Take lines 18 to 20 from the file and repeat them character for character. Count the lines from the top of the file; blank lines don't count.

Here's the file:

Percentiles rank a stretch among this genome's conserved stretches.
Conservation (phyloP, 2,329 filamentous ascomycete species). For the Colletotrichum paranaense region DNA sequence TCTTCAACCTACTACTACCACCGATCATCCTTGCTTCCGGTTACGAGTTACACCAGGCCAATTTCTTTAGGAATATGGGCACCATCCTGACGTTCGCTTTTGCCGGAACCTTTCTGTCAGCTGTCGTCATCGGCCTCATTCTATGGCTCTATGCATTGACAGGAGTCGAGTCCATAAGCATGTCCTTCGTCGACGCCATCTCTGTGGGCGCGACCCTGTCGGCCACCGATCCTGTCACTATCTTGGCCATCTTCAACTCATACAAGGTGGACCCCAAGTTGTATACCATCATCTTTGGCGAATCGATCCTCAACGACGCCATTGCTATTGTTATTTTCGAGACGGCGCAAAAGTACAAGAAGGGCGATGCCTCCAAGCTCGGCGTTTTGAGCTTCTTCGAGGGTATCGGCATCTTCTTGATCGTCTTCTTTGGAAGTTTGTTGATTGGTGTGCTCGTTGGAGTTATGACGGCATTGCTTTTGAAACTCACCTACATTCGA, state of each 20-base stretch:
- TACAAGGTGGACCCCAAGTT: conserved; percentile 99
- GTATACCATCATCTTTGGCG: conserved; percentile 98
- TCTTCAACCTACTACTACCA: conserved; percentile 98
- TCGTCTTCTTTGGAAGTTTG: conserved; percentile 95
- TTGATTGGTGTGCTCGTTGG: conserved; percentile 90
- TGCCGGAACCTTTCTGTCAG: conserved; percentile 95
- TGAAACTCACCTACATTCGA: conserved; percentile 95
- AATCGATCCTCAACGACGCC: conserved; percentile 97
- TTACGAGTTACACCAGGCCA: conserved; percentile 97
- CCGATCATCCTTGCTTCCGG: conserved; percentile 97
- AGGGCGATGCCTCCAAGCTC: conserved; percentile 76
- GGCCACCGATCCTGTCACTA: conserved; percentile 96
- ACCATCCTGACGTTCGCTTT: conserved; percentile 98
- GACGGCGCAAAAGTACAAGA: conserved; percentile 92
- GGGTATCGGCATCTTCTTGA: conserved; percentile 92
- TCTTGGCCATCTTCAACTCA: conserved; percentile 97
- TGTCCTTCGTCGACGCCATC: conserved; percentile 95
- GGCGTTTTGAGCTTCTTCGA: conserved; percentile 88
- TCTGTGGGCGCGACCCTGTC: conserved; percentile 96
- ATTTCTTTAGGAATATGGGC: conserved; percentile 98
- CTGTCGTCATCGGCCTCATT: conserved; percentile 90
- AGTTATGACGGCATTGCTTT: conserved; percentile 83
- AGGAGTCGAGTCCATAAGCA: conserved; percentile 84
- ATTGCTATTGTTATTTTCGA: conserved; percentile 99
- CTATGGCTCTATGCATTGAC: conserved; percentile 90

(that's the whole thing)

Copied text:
- TCTTGGCCATCTTCAACTCA: conserved; percentile 97
- TGTCCTTCGTCGACGCCATC: conserved; percentile 95
- GGCGTTTTGAGCTTCTTCGA: conserved; percentile 88